Palestinian officials claimed that 49 Gazans were killed (including those from terrorist rockets), 27 in airstrikes. Israel says the total number of casualties was 35. PIJ admitted that 12 of its fighters were killed. At least 11 civilians died from errant rockets. The first hit a group of civilians in the Jabalia refugee camp, killing seven, including four children. The second killed a Hamas policeman and his three children.

As in the past, Israel was immediately blamed for attacks that resulted in civilian casualties. This was the case following the reported death of children in Jabalia. Israeli officials, however, presented evidence that no IDF action had been conducted in the vicinity and released a video showing a PIJ rocket had landed there.

One Gazan admitted weeks later he went to Jabalia and that “everyone knows the missile...was a local missile, but no one dares talk about it, especially to the media and the press.”

A Gaza journalist confirmed the account: “I saw with my own eyes a local missile strike. We only want the truth and a clear investigation into the matter. They want us not to talk about this matter, because if we talk, they describe us as collaborators with the occupation.”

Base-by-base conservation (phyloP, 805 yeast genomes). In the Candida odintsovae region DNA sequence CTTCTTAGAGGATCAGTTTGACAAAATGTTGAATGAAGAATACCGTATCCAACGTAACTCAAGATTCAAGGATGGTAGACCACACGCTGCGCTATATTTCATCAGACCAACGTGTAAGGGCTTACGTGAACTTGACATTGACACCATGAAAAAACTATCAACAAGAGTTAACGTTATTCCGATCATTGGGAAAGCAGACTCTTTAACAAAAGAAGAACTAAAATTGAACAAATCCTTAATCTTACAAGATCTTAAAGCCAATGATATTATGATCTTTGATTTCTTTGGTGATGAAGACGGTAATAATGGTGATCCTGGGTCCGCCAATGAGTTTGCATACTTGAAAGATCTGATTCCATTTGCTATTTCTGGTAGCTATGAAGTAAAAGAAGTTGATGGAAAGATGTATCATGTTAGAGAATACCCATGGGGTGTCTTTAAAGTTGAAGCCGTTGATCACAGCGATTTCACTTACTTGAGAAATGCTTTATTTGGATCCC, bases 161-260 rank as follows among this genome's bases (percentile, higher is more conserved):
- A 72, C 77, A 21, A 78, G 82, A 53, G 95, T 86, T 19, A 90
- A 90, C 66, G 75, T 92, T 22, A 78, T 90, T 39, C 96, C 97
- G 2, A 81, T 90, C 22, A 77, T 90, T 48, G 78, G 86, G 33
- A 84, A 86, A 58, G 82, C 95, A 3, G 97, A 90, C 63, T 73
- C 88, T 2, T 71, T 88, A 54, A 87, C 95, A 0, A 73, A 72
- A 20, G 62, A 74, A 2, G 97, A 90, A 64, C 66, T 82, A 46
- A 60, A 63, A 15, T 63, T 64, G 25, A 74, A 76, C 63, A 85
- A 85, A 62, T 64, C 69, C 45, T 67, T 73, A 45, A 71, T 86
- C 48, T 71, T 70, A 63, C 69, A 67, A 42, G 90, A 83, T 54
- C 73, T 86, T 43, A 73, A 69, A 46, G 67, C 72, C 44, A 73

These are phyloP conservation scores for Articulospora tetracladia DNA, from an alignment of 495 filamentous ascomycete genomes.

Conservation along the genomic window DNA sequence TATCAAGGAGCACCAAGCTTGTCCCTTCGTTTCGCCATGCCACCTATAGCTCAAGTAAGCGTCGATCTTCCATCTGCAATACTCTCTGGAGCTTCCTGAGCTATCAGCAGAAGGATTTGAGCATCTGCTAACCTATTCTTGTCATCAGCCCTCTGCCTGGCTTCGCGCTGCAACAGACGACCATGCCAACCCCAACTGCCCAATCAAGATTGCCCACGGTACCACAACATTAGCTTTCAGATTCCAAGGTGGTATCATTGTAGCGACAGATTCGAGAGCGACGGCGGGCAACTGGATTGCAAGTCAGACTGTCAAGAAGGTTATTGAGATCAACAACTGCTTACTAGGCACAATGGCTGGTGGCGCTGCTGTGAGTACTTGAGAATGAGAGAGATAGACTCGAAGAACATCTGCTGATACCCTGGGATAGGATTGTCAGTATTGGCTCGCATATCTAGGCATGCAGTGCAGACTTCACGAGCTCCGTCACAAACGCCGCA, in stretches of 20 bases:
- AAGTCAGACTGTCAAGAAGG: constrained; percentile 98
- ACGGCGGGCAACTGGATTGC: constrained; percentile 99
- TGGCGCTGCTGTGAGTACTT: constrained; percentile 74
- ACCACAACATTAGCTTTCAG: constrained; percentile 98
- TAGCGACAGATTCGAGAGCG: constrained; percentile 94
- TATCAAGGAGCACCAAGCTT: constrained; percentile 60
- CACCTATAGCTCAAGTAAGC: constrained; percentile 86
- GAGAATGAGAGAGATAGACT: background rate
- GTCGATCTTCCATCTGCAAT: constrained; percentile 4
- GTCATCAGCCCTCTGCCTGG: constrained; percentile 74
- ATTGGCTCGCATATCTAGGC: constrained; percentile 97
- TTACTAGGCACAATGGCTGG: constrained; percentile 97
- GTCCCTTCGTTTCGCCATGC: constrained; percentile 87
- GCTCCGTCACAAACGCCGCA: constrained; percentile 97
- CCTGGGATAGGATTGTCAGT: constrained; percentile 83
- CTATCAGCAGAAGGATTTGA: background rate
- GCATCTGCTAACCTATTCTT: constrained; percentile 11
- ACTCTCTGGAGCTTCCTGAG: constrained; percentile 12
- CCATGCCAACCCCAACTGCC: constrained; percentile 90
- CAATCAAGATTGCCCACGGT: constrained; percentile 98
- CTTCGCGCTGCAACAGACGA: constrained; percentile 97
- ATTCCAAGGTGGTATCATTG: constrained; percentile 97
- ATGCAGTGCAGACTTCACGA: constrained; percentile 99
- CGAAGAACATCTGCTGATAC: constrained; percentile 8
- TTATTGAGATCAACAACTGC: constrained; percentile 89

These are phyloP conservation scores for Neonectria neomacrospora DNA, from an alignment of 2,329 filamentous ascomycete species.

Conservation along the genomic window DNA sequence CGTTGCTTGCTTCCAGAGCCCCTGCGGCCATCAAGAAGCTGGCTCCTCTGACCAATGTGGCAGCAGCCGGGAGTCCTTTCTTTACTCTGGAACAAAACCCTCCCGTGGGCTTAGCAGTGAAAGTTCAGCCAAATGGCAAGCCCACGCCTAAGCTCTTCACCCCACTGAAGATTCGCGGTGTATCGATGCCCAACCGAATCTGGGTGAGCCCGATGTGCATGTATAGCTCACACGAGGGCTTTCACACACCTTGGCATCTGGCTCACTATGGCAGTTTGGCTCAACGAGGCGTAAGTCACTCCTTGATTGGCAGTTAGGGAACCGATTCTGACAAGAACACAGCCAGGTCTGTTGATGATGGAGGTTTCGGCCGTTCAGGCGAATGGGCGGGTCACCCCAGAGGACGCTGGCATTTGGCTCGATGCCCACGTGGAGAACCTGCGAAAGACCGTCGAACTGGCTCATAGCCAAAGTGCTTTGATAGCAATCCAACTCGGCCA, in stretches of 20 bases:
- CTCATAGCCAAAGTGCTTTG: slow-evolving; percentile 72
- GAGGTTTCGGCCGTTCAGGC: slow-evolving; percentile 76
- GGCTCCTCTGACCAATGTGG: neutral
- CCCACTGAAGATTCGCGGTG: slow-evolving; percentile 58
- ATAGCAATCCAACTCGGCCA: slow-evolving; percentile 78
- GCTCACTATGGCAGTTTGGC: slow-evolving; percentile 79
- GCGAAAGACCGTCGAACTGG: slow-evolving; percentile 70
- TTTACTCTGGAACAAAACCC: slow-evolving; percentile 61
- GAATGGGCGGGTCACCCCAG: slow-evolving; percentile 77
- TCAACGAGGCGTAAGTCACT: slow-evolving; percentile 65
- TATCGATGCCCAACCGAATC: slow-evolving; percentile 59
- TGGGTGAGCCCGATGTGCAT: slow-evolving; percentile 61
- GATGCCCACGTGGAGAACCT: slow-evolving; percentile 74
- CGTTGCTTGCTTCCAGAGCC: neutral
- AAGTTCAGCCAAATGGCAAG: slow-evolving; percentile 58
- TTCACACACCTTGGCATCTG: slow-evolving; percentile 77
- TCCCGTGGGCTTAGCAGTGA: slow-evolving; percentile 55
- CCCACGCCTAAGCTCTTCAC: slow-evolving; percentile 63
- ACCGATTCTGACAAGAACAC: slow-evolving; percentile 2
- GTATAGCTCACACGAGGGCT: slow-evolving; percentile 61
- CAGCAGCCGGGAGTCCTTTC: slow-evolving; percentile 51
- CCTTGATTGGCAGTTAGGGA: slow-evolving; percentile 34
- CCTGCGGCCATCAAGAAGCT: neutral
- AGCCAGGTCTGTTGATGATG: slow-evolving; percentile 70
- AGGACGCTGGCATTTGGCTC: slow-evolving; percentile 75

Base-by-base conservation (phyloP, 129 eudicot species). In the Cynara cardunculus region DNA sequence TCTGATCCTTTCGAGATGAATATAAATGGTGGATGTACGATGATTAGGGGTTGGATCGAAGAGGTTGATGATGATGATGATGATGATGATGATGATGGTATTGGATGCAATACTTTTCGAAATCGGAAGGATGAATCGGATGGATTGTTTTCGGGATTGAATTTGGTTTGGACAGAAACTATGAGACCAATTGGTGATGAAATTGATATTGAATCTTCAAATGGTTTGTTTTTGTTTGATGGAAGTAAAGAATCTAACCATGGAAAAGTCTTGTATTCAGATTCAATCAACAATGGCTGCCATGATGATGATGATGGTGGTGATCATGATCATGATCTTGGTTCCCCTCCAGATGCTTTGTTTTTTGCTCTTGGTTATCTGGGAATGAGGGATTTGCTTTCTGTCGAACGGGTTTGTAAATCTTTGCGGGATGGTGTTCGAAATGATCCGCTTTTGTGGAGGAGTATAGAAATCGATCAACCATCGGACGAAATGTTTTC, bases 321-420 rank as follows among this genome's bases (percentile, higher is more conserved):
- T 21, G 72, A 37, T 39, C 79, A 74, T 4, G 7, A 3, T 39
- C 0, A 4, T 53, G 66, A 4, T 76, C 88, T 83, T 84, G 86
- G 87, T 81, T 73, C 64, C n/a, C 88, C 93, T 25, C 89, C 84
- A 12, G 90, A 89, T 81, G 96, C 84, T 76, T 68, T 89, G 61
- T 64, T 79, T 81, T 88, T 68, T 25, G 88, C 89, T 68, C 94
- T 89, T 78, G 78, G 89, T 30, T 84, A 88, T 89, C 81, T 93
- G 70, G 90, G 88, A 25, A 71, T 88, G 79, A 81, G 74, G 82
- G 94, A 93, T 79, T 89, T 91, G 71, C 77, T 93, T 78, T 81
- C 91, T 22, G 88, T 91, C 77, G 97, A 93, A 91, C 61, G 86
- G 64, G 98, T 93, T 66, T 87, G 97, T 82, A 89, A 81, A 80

Palestinians said 360 civilians in Gaza were wounded. No Israelis were killed; 47 civilians were taken to hospitals, including three injured from shrapnel, 31 hurt while seeking shelter from rockets, and 13 suffered anxiety attacks. The daily routine of thousands in the area surrounding Gaza was disrupted as many left their homes and others were forced to spend time in bomb shelters.

Hamas, which stayed out of the fighting, initially prohibited journalists operating out of Gaza from attributing these deaths to the misfires and ordered that they be blamed on Israel. Following an international media uproar, the policy was revoked.

Following the killing of the Hamas police officer, Hamas pressured PIJ to accept a ceasefire. On August 7, both sides accepted an Egyptian-mediated truce.

Israel said it killed “the entire senior security echelon of Islamic Jihad’s military wing in Gaza.” Nevertheless, Nakhalah called the results of the fighting “a historic achievement.” One Gaza-based analyst, however, said it occurred “for no reason, with no justification, and bringing no benefit.”